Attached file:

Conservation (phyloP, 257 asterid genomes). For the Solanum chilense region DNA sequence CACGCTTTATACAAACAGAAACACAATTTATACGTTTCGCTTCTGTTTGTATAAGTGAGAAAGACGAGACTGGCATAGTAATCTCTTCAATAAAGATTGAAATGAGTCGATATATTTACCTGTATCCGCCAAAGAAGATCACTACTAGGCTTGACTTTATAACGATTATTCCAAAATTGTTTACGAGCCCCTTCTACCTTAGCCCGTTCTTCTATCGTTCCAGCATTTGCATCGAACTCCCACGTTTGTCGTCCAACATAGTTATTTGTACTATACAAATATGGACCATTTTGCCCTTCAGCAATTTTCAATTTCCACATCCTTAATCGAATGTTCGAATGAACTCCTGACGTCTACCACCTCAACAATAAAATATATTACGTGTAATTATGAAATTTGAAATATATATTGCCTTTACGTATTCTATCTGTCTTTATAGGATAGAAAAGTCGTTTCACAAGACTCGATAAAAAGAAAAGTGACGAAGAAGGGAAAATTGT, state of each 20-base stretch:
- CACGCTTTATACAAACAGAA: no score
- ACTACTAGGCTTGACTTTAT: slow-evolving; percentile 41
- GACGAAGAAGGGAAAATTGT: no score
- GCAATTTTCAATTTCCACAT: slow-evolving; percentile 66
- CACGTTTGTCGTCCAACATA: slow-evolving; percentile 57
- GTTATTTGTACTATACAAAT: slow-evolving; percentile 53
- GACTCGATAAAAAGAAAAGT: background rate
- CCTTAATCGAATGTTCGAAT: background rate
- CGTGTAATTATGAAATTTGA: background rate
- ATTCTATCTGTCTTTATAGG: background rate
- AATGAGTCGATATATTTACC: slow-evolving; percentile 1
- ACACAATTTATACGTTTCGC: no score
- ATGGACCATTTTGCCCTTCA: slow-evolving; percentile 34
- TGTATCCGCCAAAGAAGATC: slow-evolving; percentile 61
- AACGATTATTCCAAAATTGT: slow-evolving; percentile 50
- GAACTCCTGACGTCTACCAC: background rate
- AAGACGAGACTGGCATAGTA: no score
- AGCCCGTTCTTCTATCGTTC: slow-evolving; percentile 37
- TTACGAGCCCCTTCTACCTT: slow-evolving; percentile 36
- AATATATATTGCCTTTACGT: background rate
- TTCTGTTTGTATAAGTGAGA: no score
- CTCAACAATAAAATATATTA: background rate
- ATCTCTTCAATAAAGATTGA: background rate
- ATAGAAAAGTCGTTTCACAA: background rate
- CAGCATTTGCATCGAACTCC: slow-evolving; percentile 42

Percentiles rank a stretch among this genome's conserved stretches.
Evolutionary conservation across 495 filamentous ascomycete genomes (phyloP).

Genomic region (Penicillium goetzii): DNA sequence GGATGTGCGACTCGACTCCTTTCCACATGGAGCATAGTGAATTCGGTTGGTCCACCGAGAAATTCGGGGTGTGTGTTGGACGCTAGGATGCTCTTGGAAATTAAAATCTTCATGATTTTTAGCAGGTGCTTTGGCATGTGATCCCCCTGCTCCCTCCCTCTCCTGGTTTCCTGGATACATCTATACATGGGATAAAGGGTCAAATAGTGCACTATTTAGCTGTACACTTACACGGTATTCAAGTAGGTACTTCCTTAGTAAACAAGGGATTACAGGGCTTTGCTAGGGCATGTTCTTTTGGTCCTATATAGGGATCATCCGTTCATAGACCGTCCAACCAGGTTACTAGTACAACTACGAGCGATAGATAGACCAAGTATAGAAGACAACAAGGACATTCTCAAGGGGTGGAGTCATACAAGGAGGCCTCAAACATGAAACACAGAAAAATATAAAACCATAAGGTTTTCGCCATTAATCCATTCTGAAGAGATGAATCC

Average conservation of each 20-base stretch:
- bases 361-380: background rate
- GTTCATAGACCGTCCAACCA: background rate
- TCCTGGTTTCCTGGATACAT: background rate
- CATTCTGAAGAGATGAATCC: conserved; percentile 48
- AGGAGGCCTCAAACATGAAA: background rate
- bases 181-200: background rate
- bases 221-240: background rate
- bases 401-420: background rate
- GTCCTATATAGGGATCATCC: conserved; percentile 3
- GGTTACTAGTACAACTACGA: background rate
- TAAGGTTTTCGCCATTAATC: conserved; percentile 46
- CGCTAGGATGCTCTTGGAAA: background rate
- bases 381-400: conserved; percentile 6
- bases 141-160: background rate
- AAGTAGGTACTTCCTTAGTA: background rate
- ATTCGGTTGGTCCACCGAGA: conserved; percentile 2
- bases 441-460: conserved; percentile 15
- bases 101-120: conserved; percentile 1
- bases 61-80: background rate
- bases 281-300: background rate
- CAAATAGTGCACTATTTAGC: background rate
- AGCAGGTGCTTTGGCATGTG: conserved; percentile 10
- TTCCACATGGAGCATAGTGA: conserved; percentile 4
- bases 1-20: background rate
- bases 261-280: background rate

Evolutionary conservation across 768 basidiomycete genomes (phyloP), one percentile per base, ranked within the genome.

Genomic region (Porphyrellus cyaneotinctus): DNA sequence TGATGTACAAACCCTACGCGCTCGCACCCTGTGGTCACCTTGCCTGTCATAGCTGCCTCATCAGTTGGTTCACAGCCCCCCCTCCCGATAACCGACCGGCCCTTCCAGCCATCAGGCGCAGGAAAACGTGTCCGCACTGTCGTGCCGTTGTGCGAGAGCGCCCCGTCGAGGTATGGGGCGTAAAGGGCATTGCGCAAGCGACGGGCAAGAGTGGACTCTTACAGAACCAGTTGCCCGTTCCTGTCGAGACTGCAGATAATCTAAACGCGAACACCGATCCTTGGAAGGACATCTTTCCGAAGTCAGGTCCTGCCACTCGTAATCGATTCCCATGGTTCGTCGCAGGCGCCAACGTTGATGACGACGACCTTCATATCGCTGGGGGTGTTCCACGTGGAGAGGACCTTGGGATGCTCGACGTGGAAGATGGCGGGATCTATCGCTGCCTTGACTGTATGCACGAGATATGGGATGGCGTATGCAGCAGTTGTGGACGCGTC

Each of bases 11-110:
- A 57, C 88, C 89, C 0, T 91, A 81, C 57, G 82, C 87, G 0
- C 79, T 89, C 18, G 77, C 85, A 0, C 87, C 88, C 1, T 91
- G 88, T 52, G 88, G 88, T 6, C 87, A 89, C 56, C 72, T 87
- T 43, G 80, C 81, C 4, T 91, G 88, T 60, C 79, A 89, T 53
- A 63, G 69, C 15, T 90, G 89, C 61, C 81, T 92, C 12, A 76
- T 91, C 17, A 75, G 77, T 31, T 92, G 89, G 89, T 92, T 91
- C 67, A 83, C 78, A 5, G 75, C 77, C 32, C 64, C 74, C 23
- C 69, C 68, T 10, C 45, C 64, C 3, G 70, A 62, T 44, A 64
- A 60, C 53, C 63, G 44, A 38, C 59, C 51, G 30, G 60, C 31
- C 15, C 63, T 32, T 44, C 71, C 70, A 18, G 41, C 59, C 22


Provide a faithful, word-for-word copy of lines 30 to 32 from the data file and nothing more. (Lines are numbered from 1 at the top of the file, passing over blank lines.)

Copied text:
Average conservation of each 20-base stretch:
- bases 361-380: background rate
- GTTCATAGACCGTCCAACCA: background rate